NEARBY: COUNTRYSIDE & LOCAL PRODUCE
There really is no place quite like Norfolk. There’s a sense of freedom and openness as you drive amongst the uninterrupted green, dotted with medieval churches. I find the power of Norfolk’s green expansive spaces in summer, restorative and freeing. Especially when the roads are mainly quiet and the fields tinged in sun.
It’s then an hour’s drive from Stoke Holy Cross to Morston. Take the scenic route along the Holt Road and pick up some locally made chutneys, jams, breads and cheeses from Byfords in Holt. Other farm shop favourites include: Back to the Garden and Wiveton Hall both also near Holt.
THIRD STOP: SUPPER, ROOM AND AFTERNOON TEA AT MORSTON
Finally, after all that food, now it’s onto somewhere relaxing to quaff a Pimms on the lawn and a place to recharge, on yes, more good food. With luxurious bedrooms and an English country garden, this seventeenth century hall has been sympathetically restored to unrelenting standards.
After all the good food so far on this foodie journey, it’s probably advisable to opt for a light supper at this stage. Or you could go the whole hog and sample the renowned tasting menu. It would be a sin not to. Galton Blackiston’s restaurant at Morston Hall has been a holder of a Michelin Star since 1998, also has three AA rosettes and is named in the top 100 restaurants in the UK.
Yet I won’t review Galton’s tasting menu for you today. Instead I want to tell you about the cake. I’ve been a great lover of Morston Hall’s afternoon tea for some time now. During pregnancy, I tried all the major afternoon aeas in Norfolk and this one stands head and shoulders above the rest. So before you depart from Morston Hall the following day, its advised that you leave room for the icing on the cake – and the cake itself, around six of them.
Here, afternoon tea is either served by the log fire in the winter or outside in the walled garden during the summer. Michelin quality extra touches and the overall feeling of fullness you leave with as you climb into your car. At £21 per head, it’s a mere snip when places such as the Ritz and Claridge’s charge around £60 per head. Galton Blackiston knows how to elevate the humble cream tea. Lavishing three tiers with triple-decker sandwiches, a plate of lightly fried potato woven quail’s egg and a generous supply of homemade fruit scones with Morston Hall raspberry jam and clotted cream. Then follows the petit fours and small cakes.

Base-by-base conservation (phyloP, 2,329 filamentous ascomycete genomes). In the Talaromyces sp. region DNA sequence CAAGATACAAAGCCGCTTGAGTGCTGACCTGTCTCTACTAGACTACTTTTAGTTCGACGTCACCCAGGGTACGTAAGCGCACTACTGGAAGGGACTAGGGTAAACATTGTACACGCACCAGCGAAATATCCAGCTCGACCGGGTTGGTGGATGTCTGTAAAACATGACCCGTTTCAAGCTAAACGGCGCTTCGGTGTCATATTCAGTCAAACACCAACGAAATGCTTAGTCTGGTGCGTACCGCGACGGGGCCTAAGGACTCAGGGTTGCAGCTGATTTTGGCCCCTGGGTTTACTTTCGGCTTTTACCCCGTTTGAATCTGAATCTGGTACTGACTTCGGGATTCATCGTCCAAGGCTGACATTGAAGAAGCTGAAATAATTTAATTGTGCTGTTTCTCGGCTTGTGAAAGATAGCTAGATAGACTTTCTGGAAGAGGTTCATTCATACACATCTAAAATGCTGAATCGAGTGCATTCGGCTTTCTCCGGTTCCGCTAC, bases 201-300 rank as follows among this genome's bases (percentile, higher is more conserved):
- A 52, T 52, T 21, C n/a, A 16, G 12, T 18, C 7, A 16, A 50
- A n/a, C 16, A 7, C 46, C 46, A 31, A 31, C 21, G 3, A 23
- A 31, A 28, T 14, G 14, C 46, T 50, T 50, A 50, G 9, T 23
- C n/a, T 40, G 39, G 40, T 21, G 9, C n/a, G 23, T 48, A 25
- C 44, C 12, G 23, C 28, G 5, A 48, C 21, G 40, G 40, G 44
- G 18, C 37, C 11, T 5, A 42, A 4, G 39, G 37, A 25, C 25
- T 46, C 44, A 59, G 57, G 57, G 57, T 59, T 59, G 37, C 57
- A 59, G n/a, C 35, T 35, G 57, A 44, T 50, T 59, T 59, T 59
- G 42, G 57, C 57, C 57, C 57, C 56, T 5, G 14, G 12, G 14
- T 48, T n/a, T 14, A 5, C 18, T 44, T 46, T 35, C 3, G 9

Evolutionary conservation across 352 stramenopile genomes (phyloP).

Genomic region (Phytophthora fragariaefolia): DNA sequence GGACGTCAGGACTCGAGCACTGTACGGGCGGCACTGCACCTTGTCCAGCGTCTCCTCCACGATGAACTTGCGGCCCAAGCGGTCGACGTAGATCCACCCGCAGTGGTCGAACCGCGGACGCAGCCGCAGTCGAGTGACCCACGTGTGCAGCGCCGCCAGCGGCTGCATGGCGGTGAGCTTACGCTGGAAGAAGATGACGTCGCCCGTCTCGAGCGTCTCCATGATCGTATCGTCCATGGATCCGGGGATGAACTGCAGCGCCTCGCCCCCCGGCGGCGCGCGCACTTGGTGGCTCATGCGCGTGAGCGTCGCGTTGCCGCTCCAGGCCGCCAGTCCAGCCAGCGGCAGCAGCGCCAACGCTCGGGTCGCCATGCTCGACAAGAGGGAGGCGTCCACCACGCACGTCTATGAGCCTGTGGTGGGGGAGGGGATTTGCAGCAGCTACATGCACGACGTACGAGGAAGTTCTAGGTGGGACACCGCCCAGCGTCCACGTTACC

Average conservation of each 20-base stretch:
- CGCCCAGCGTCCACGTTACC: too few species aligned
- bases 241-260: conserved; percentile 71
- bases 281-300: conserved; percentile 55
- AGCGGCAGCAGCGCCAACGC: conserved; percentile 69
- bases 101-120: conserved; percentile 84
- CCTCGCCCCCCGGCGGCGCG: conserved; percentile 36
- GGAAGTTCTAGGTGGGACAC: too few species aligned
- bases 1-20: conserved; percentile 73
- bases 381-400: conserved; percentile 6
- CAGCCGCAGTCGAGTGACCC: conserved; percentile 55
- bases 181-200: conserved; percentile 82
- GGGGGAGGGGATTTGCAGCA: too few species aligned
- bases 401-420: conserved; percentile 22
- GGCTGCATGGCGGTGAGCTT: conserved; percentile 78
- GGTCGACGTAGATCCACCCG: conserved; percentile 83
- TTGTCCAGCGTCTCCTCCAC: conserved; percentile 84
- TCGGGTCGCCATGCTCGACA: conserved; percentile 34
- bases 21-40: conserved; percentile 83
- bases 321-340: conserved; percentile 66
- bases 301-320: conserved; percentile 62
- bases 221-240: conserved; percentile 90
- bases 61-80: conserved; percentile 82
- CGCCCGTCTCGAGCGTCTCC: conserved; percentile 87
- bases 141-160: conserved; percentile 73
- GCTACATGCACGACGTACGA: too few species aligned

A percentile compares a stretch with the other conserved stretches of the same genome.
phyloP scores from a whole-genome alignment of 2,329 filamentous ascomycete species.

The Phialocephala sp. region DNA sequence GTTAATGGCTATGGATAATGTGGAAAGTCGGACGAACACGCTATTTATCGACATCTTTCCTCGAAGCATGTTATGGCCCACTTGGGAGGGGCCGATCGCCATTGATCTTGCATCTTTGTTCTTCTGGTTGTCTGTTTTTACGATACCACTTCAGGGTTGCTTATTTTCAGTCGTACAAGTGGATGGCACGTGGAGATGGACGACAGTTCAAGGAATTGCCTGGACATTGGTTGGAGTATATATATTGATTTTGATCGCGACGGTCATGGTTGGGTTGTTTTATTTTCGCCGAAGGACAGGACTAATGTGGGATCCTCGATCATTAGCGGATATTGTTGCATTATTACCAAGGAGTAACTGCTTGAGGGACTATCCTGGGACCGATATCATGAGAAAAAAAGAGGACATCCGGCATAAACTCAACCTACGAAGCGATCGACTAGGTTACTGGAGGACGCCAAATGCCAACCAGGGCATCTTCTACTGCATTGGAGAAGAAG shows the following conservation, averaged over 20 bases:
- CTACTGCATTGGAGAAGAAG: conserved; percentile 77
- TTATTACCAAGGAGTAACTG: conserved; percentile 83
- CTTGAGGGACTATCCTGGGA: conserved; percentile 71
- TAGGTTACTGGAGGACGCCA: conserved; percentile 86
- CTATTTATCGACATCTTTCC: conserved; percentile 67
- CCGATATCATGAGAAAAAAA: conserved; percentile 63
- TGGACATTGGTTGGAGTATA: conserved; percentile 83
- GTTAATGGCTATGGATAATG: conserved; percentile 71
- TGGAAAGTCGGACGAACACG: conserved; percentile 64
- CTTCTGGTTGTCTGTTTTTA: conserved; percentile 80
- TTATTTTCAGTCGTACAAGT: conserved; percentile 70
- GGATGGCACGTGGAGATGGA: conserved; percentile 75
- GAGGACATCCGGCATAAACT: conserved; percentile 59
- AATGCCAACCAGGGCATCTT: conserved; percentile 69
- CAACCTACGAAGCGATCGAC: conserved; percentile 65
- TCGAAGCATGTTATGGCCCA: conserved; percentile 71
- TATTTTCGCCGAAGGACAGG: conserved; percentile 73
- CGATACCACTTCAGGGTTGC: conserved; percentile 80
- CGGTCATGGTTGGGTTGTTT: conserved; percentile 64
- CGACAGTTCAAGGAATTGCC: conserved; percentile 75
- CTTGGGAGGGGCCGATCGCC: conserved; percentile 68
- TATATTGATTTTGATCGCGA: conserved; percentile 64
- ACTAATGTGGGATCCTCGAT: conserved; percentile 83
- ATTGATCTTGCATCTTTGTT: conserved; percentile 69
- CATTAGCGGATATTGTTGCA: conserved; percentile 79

Just when we thought we’d popped our last button, they brought us each a delicious plated dessert, a custard egg tart with poached rhubarb and hazelnut crumble. Our faces lit up with joy like street windows. The sweet, rich egginess of the filling was perfect with the light, melt-in-the-mouth pastry. Washed down with Assam and Darjeeling tea.
NEARBY: NORTH NORFOLK
We’re very lucky here in Norfolk. Spoilt for choice with stunning coastline, picture-postcard countryside and blessed with the warmest and driest weather in the UK. Summer in Norfolk can often feel very far-flung.
TOP 3 NORTH NORFOLK BEACHES
After all that food, it’s time for a few beach walks. My three favourite beaches include:
- The uninterrupted views of gleaming Blakeney, located just a short drive from Morston
- Then from here a 20-minute drive westward along the coast road to Holkham National Nature Reserve’s beach
- Followed by a further 20-minute drive continuing west to RSPB Titchwell Marsh Reserve’s beach. Each beach is around 9 miles apart from one another.
IN A NUTSHELL CRABSHELL:
OUR NORFOLK FINE DINING STAYCATION
Journey time: Over two days – 1hr 27 minutes (79 miles)
Dinner and a night’s stay at the Ingham Swan
Kite flying at Sea Palling or boating on The Broads
Late (long) lunch at the Wildebeest
Drive through countryside, stop at farm shops
Supper and a night’s stay at Morston Hall
Drive then walk around North Norfolk beaches
Afternoon Tea at Morston Hall
A short, content drive home